The Russell 2000 index hit a two-month low on Tuesday and is flashing warning signs across the broad market. Analysts have interpreted the decline as a rotation out of domestic issues in reaction to the new North American trade agreement, but that news should have had a broadly positive effect. The surging U.S. dollar has added to this confusion because a strong greenback should also underpin small-cap buying interest.
Seasonality offers the most logical explanation, with 20 years of data compiled by research firm EquityClock.com showing that Russell 2000 returns tend to fall sharply between mid-September and mid-October, ahead of exceptionally strong price action that continues into year end. Observant market players may wish to use these contrary statistics as a trade entry tool, looking for an intermediate low in the next one or two weeks. (See also: An Introduction to Small-Cap Stocks.)
IWM Long-Term Chart (2007 – 2018)
The iShares Russell 2000 Index Fund ETF (IWM) topped out in the mid-$80s in 2007 and sold off to the mid-$30s during the 2008 economic collapse. It completed a round trip into the prior high in the second quarter of 2011 and eased into a sideways pattern that carved the handle of a multi-year cup and handle breakout pattern. The fund cleared resistance in 2013, entering a powerful uptrend that stalled above $120 in April 2014.
A 2015 breakout failed to stir buying interest, adding nine points before turning tail in a multi-wave downtrend that hit a two-year low in the low $90s in the first quarter of 2016. The subsequent recovery wave broke out above the prior high after the presidential election but stalled immediately at a rising highs trendline (red line) going back to 2014. It finally mounted that barrier in October 2017 and continued to post gains into August 2018's all-time high at $173.39. That peak has tagged the third high in a rising trendline (black line) going back to 2011.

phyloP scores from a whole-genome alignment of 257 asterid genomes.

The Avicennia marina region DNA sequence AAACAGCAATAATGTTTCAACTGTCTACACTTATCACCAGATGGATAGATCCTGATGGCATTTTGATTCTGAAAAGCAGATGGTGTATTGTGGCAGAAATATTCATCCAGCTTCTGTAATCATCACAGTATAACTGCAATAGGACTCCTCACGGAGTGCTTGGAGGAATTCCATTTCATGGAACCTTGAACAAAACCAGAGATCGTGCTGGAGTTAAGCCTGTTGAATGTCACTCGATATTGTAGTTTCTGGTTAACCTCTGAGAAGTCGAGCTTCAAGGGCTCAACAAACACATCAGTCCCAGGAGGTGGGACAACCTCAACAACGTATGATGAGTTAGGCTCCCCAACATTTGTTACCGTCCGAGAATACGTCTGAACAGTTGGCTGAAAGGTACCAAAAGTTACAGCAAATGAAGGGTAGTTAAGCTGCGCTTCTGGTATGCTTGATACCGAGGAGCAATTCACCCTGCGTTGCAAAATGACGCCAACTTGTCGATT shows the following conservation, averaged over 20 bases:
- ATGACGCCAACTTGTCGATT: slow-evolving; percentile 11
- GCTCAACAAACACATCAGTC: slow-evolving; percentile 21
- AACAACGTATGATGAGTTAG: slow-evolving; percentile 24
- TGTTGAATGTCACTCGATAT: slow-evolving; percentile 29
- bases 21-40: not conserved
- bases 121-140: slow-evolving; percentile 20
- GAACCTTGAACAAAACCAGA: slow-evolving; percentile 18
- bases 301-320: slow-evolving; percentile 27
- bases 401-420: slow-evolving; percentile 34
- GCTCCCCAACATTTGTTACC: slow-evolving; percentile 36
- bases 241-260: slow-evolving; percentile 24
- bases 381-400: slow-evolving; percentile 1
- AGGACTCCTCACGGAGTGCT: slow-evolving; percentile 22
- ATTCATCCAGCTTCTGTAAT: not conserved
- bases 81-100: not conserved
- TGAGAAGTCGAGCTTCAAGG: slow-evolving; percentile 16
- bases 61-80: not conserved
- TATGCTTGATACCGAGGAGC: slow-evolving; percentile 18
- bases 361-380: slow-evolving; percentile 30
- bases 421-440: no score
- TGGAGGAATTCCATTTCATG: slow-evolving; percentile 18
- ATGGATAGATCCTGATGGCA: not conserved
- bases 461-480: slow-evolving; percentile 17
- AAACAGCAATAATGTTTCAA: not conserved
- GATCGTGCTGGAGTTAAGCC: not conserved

Red trendline support in the mid- to upper $150s should curtail selling pressure, but the current decline may not reach that low in the coming weeks, given upcoming positive seasonality. Meanwhile, the monthly stochastics oscillator crossed into a sell cycle in September 2018, but the complex indicator pattern since 2016 shows unusual support at the blue line of lower lows. It probably won't reach that line until 2019, even if selling pressure continues in the fourth quarter. (For more, see: IWM vs. VTWO: Comparing US Small-Cap ETFs.)
IWM Short-Term Chart (2017 – 2018)
The on-balance volume (OBV) indicator has barely budged since topping out in June 2018 and is still holding the four-month range. This indicates little fear in the current downtick, suggesting that the fund will reach a tradable low quickly. However, that could change quickly if the decline stretches into the 200-day exponential moving average (EMA), which has a well-deserved reputation as a volatility generator and market shakeout mechanism.
Price action broke a three-month rising channel on Tuesday, confirming a 50-day EMA breakdown and resistance between $167 and $169. The first bounce into this level will set off a sell signal, while a buying thrust above $170 will restore the bullish technical outlook. On the downside, the .382 Fibonacci retracement of the rally leg starting in August 2017 should offer support near $160, reinforced by the May breakout and 200-day EMA. That price zone looks like a perfect spot to build intermediate to long-term positions. (See also: Small Cap Research Can Have a Big Impact.)
The Bottom Line
The Russell 2000 and small caps are selling off but could find their lows quickly and rally into year end. The start of third quarter earnings season could provide the catalyst for that turnaround. (For additional reading, check out: 3 Overlooked Small Caps for a Fast-Growth Portfolio.)
<Disclosure: The author held no positions in aforementioned securities or futures contracts at the time of publication.>